It is an irrefutable fact that 2020 took a toll on everyone, everywhere. Facing a vicious political landscape and an unforgiving global health pandemic, people were desperate for an escape from reality. When reading, working out from home and learning to bake everything from sourdough to banana bread grew stale, Americans reverted to one of the most steadfast pastimes of our culture: watching television. And, if the 73rd annual Primetime Emmy Award nominations for drama series are any indication, they were looking for escapism when doing so.
Except for NBC’s “This Is Us,” all the drama series nominees this year opted to omit mentions of a pandemic in their storylines. Some, such as Netflix’s “The Crown” and FX’s “Pose,” didn’t have the option to be that topical, as they take place in earlier time periods. Others, including Amazon Prime Video’s “The Boys” and Hulu’s “The Handmaid’s Tale,” could have laid in references, even if not made it a plot point, if the showrunners so desired. Both of those shows, after all, are already steeped in tough political and cultural themes and escapism can come in many forms.
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“We’re sort of a strange animal because we are both escapism and not at all escapism,” says Eric Kripke, creator and showrunner of “The Boys.” “There’s a read of the show where it’s an outrageous superhero show, but there’s also a read of the show where it’s a fractured funhouse mirror of what it’s like to live in America in this exact moment of everything from the intersection of celebrity and authoritarianism, which has proliferated over the last couple of years.”
“The Boys,” which peels back the layer of celebrity on superheroes to show their (sometimes criminal) flaws, was written and shot ahead of the pandemic, so there was never even the opportunity to make a pandemic a major plot point. While the show could have thrown references of a similar event happening in the characters’ past through ADR, they opted not to. However, with a third season on the horizon, it might not be kept completely out of the world.
“We’re really using the superhero metaphor to talk about the things in society that, frankly, the writers are angry about, but we also have people shooting lasers out of their ass,” Kripke says.
“The Handmaid’s Tale,” on the other hand, produced its entire fourth season amid the pandemic and kept such an event out of the world of the series because “television, by definition, is the ability to get away from your cares and problems for a while. It doesn’t necessarily mean that the other people on TV can’t have cares and problems, but they’re not yours, so you can escape from your own,” says creator and showrunner Bruce Miller.
According to a study done by Nielsen, at the beginning of the lockdown last March, the average viewer was clocking in roughly 40 to 41 hours of TV time, which is a sharp contrast to the 33 hours documented during the same span of time in the previous year. At the end of the summer, Nielsen reported that viewing habits increased again, especially on streaming platforms, which saw a 6% bump in consumption from the previous quarter (from 19% to 25%).
Series such as “Pose,” which are set in previous periods (the final season spanned the 1990s New York City ballroom culture scene), inherently come with a level of escapism, simply due to lifting the audience out of their own place in time. This one came with an extra level, co-creator and showrunner Steven Canals notes, due to his show’s setting.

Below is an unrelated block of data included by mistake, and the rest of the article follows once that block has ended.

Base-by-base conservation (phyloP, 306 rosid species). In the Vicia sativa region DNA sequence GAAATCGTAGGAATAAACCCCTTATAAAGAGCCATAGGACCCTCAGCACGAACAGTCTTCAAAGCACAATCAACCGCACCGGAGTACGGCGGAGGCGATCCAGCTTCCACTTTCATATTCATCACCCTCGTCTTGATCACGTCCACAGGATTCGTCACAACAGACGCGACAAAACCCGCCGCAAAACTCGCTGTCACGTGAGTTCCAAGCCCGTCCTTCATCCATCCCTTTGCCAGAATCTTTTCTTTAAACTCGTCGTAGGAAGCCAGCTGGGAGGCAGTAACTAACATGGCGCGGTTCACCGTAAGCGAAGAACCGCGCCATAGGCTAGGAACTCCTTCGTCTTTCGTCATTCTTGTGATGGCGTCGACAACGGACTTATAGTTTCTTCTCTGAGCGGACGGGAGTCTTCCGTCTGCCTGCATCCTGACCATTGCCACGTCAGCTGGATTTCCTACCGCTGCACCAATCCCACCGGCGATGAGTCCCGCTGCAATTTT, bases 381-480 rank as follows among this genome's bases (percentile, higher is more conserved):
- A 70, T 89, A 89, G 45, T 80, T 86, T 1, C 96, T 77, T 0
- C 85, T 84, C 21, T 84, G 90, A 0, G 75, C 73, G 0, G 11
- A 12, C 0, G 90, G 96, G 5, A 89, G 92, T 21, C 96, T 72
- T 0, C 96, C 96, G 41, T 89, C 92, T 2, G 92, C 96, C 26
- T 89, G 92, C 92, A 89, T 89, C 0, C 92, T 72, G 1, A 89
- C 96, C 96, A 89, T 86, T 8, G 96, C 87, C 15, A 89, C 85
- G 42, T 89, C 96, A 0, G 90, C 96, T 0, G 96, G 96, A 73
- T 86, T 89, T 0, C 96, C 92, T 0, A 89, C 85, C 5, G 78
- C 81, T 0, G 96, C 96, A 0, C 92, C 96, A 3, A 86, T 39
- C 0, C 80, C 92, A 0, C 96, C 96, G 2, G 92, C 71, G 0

“Ballroom, as a whole, was always an opportunity and a place for this really beautiful community for these queer and trans, Black and Latinx people to live out a reality that often is taken away from them, is stripped from them,” he says. For viewers who hunt for parallels to their own lives, “Pose’s” final season storyline of Black and brown AIDS patients not accessing clinical trials might have felt close to home, given the state of healthcare amid COVID-19. But for those who did want to see modern-day issues reflected on their screens, there was “This Is Us.”
NBC’s long-running family drama not only brought COVID19 into its modern-day storyline, featuring characters wearing masks and staying 6 feet apart while speaking out on a lawn, but it also reflected many of the conversations in the wake of the Black Lives Matter movement resurgence in summer 2020.
This required undoing some of the plans the show had made for the season, which the writers’ room began mapping out before the pandemic hit, says creator Dan Fogelman. But he felt it was worth it for the layers it provided.
“When [the pandemic] started taking hold, I took a step back and said, ‘What are we going to do? Are we going to continue down the path we’re on? Are we going to make 180-degree shift?’ The choice we made was to land somewhere in the middle,” Fogelman says. “We were going to put world events and particularly the pandemic into the show without hopefully letting it overtake the show or without letting it drastically alter the big picture decisions that we’ve made for the series in full.”
“We had two characters who we knew were going to have an accidental pregnancy,” he gives as an example. “What we hadn’t planned on was that that already unusual relationship could be made more interesting by two people having to essentially quarantine together [though they] barely know each other and [are] having a baby together.”
Since there are different levels to escapism, Canals points out the importance of viewers embracing their own idea of such storytelling.
“For me, as a cisgender person who sees myself both as an advocate and an ally to the trans community,” he says, “if I’m tired of seeing my narrative rooted in my trauma, then I know damn sure that the trans community is feeling that times 100.”
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